Nadmid


Basic information
Interviewee ID: 990160
Name: Nadmid
Parent's name: Jamsran
Ovog: Holboo het
Sex: f
Year of Birth: 1936
Ethnicity: Zahchin

Additional Information
Education: none
Notes on education:
Work: [blank]
Belief: Buddhist
Born in: Manhan sum, Hovd aimag
Lives in: Songinohairhan sum (or part of UB), Ulaanbaatar aimag
Mother's profession: herder
Father's profession: herder


Themes for this interview, suggested by the interview team, are:
(Please click on a theme to see more interviews on that topic)
childhood; travel; democracy; environment; funerals;

Alternative keywords suggested by readers for this interview are: (Please click on a keyword to see more interviews, if any, on that topic)

hunger strike; democratization; social problems; horse relay; relay station; children's upbringing; city life; techniques and technology; democracy; nature and environment; funeral rituals;

Click here to submit your own keywords for this interview

To read a full interview with Nadmid please click on the Interview ID below.

Summary of Interview 090213B with Nadmid


In the beginning of the interview she compared her childhood with the present day children’s upbringing. She talked about visiting her younger sister in Bornuur and shared her thoughts about city life.


Since the beginning of the democratic process consumer goods became scarce and it was tough. Nevertheless, now everything became sufficient. She briefly mentioned about her son who had been involved in a hunger strike. There had been many Chinese in Hovd and they used to grow vegetables. She also mentioned about the changes in the nature and environment - the green grass has ceased to grow in Hovd and the spring waters have dried up.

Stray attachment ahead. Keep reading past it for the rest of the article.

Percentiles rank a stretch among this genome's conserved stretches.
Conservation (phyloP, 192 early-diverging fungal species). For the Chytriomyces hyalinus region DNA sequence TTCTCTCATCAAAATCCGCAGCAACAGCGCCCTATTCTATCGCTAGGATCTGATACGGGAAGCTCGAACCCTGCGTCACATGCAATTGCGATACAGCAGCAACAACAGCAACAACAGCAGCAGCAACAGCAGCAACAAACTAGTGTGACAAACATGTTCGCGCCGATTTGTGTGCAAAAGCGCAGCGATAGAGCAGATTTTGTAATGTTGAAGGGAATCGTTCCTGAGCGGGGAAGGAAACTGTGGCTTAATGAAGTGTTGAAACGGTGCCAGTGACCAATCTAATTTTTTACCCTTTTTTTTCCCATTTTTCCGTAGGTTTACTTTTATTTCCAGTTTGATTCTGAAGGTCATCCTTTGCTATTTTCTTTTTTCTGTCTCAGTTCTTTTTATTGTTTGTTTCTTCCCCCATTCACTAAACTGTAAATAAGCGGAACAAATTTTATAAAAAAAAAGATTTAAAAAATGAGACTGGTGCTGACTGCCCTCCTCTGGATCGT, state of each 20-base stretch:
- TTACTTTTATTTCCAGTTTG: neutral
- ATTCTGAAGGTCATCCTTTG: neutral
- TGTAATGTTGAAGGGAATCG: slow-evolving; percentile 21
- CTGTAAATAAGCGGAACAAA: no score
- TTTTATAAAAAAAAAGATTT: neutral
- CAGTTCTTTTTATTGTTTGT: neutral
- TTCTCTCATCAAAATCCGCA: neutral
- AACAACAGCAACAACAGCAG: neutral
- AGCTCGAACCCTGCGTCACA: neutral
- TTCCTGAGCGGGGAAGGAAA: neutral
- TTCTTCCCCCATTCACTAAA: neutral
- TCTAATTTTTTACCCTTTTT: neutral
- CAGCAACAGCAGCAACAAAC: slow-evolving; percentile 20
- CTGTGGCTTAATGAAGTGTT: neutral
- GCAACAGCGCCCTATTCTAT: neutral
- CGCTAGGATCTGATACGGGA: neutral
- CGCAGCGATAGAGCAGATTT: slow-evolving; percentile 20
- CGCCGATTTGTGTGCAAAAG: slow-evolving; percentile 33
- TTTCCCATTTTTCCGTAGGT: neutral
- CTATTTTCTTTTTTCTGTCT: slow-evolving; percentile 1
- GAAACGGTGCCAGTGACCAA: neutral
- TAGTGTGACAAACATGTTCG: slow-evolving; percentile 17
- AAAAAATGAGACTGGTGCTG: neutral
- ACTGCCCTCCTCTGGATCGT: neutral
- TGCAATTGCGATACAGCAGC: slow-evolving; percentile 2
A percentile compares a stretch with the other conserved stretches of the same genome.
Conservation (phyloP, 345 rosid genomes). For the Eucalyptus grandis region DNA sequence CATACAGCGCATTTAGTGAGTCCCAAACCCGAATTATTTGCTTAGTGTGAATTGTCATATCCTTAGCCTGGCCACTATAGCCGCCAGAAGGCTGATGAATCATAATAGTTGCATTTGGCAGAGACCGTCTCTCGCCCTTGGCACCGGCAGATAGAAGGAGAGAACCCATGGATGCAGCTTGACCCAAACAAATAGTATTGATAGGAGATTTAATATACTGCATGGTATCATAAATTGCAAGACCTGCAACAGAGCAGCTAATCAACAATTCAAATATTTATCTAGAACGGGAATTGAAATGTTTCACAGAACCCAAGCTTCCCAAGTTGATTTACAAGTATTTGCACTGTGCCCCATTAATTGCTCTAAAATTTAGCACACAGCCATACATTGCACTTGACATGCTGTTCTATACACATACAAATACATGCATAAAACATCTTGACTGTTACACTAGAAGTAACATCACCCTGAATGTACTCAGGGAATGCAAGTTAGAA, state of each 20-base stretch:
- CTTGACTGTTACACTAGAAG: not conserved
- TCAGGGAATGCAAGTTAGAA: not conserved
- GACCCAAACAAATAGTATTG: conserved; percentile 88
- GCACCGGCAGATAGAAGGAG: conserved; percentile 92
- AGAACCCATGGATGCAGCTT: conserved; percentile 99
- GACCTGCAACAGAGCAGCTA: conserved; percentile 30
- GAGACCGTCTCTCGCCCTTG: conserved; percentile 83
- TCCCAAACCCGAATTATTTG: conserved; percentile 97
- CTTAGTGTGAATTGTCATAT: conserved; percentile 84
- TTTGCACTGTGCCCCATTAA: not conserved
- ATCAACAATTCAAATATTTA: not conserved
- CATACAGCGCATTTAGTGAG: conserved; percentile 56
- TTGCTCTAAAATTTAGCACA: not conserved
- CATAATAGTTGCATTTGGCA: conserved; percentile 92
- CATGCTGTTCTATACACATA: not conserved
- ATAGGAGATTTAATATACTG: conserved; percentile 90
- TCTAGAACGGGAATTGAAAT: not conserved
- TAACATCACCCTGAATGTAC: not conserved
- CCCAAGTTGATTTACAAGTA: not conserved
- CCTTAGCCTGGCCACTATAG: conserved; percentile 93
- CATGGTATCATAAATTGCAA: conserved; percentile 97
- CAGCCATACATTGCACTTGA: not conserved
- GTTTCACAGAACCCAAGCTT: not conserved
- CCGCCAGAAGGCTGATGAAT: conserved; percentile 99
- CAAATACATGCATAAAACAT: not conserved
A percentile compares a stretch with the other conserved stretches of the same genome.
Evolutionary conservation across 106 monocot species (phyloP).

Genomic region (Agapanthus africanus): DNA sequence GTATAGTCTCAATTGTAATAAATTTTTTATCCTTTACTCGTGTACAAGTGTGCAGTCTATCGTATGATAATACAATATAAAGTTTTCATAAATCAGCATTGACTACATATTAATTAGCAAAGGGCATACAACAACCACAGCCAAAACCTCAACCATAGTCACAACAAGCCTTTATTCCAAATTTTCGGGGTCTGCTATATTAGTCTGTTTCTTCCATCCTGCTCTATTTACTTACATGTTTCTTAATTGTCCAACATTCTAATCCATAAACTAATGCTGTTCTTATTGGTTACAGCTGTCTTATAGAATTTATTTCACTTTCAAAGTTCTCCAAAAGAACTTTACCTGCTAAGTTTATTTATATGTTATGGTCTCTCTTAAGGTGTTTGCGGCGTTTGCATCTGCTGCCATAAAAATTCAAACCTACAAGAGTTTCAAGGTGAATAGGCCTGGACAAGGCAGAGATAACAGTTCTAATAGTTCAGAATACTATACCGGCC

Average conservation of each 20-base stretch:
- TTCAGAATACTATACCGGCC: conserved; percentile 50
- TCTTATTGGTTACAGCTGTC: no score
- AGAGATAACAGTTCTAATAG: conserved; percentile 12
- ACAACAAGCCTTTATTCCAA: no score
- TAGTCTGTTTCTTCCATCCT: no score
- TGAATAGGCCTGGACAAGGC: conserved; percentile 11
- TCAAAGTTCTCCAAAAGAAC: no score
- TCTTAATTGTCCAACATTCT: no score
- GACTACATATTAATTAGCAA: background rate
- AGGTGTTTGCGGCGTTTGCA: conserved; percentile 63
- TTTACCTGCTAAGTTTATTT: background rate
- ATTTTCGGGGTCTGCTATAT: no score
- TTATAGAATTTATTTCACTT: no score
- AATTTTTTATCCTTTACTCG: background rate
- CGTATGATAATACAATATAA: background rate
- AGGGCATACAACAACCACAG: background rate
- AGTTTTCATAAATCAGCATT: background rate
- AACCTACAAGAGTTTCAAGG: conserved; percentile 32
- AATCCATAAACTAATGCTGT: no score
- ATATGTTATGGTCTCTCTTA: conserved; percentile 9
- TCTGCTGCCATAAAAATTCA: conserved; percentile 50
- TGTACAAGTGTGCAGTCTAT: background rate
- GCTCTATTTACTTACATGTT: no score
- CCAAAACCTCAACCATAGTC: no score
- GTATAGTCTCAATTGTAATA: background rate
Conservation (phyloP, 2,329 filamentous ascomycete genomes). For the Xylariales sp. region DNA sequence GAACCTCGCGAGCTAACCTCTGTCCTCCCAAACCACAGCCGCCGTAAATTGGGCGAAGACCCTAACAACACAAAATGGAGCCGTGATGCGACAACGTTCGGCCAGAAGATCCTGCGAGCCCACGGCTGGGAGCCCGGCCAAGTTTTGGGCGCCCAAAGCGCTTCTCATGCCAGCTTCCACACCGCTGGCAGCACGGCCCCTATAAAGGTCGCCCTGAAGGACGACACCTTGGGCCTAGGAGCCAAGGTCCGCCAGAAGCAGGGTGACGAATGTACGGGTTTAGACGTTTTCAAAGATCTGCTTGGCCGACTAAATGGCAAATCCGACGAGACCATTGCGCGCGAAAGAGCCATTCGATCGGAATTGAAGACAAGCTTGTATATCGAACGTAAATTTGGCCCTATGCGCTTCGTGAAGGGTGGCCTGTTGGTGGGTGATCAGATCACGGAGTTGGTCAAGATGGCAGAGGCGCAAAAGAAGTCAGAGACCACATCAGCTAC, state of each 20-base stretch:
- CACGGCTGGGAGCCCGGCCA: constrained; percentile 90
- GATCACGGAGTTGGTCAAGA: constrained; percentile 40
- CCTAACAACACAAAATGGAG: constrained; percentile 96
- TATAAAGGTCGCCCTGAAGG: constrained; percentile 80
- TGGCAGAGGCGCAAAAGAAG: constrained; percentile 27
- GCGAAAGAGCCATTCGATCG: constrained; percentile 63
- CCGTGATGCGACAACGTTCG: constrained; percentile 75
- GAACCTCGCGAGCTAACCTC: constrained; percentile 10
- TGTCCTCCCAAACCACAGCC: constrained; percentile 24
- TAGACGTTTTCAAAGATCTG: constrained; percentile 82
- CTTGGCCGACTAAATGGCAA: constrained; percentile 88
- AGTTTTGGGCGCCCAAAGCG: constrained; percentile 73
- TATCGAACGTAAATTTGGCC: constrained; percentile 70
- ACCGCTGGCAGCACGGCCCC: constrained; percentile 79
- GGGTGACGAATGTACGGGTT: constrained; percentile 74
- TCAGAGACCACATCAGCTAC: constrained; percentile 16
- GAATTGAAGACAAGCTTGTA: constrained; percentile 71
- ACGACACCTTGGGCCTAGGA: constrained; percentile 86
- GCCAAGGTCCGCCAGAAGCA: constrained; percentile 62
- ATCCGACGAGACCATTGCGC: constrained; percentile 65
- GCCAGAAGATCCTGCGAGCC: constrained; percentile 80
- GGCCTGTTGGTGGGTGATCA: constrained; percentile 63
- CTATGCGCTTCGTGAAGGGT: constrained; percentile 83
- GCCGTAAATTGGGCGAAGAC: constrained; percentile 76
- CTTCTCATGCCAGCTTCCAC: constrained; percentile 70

At the end she talked about her two daughters who were working at the clothing factory. One of them now works in the Czech Republic. In the socialist period the singers Tumendemberel, Urtnasan visited Hovd and gave a concert. She talked in detail about the funeral rituals. In the olden times the dead were covered with white cloth and put out in the open. In the later days they were put in a box and the names together with the date of birth and the date of death were imprinted on a headstone. She told the story of the passing away of her parents and the old people.